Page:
Tuesday, May 29, 2012

Why Jill Biddington is grateful for Reconciliation...


Jill Biddington puts the 'active' in activism! A staunch supporter of workers' rights Jill is also passion about being part of a process that creates a better nation, one at she can be proud of, an Australia that makes her proud to say she's Australian. (I love her for that). Today as part of National Reconciliation Week, Jill is sharing here her reasons for why she is grateful for reconcilation.

Why I am grateful for reconciliation...
I wonder if you have ever had the experience of friendship where someone has apologised to you for something, and they are relieved not only that you have accepted their apologies but want to continue the friendship.  Or, maybe like me you have been the one who has been offering the apology?  There is that time between the moment when the something happens in the relationship and the acceptance of apology and reconciliation.  It’s the time of high emotions and questioning and often a feeling of low confidence.  I have a clear memory of someone who, in a state of some distress blurted out an apology and dissolved into tears.  In that case I felt like an absolute dill because I was not really aware of the slight, just of the absence of my friend.  I hadn’t hurt.   I remember how much it meant to my mate to feel she could apologise and reconcile.  I didn’t need an apology, I wasn’t offended or hurt but I certainly needed to be part of the reconciliation.
So this is how it can be with individuals.  Reconciliation with Australia’s Indigenous people is a far more demanding process for our community.  As an individual, I know that I am not racist and I try my best to be a decent person – no, I am not perfect but I try to do my best.  Like lots of other Australians I sat and watched Kevin Rudd then, Prime Minister, apologise on behalf of Australia to Indigenous people.  I wasn’t alone in feeling the enormity of the moment – a long awaited full and genuine apology for great wrongs committed to Indigenous people past and present.  I felt that we could have some pride for being big enough to recognise what was wrong and being mindful of the need to apologise.  There I was sitting in the lounge room by myself (and the box of tissues) feeling we had finally matured enough to say sorry.  Being committed to apologise is the first step.  Working for reconciliation is the entire process that follows and enables us as a whole nation of people to work together to correct the imbalances, the disadvantages and the wrongs to find a new way.  We need new ways to ensure that being Indigenous in the country doesn’t mean ongoing disadvantage and exclusion.  We are a long way from the end of the reconciliation.  There are still so many prevalent attitudes towards Indigenous people that reinforce the negative and faulty stereotypes about Indigenous people that continue to cause disadvantage and exclusion.  Much of what I observe is both systemic and non-systemic.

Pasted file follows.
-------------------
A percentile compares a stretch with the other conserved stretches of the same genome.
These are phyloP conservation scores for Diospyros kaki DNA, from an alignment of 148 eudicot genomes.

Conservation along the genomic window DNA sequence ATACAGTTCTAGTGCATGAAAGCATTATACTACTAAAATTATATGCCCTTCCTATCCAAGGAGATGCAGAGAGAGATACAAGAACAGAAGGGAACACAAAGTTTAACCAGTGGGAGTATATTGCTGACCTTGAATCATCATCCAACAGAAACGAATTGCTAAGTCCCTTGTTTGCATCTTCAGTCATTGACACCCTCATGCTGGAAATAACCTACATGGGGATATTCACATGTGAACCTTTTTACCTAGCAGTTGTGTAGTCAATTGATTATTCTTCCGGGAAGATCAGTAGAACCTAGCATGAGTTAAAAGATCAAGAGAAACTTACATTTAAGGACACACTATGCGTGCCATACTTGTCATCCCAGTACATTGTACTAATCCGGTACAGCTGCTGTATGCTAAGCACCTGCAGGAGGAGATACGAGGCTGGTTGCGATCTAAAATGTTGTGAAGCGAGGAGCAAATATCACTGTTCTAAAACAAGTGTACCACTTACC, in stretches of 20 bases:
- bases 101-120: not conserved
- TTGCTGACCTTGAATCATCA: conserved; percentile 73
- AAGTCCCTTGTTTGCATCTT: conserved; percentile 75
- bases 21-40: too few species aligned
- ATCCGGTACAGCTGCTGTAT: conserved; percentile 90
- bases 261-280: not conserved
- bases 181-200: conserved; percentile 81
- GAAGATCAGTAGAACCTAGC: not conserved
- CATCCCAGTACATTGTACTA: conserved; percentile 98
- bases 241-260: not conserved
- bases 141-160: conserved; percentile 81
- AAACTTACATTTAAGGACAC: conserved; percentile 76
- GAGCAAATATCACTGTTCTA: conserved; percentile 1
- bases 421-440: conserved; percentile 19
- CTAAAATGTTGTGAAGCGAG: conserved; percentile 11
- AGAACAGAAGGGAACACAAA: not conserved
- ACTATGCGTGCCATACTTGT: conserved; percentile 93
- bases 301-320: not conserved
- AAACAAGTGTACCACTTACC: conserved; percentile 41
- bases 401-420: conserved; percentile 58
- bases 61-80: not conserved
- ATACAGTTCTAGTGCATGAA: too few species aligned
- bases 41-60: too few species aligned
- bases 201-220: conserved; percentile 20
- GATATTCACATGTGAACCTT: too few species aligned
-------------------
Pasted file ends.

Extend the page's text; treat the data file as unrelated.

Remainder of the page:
I can easily plummet in a low mood when I read the mainstream media, look at employment participation rates, observe what is happening under the Northern Territory Intervention and the way that people interact in the community.  Sometimes it feels like there is nothing to celebrate.  But then, I remind myself to look for what is happening to bridge the gap between Indigenous and non-Indigenous people and communities in Australia, and know how hard many people are working - as individuals and within organisations and within communities - to bring about a whole nation, and better understanding and ultimately a reconciled nation.  Sure, sometimes I have to look hard because these stories are not in the mainstream media but it doesn’t mean that nothing is happening.  Though having said this, I have to ask again, why don’t the mainstream media participate in working for reconciliation?  Why do they keep promoting ugly attitudes?
I am grateful for reconciliation because I know of no other way of building the kind of nation that I want to live in. I am convinced that there is a quicker or more effective way to show that we are serious about coming together as one.   It means that the onus is on the non-Indigenous community to make an effort.  It isn’t the responsibility of Indigenous people to reconcile with non Indigenous people – after all, what have Indigenous people done to harm that community?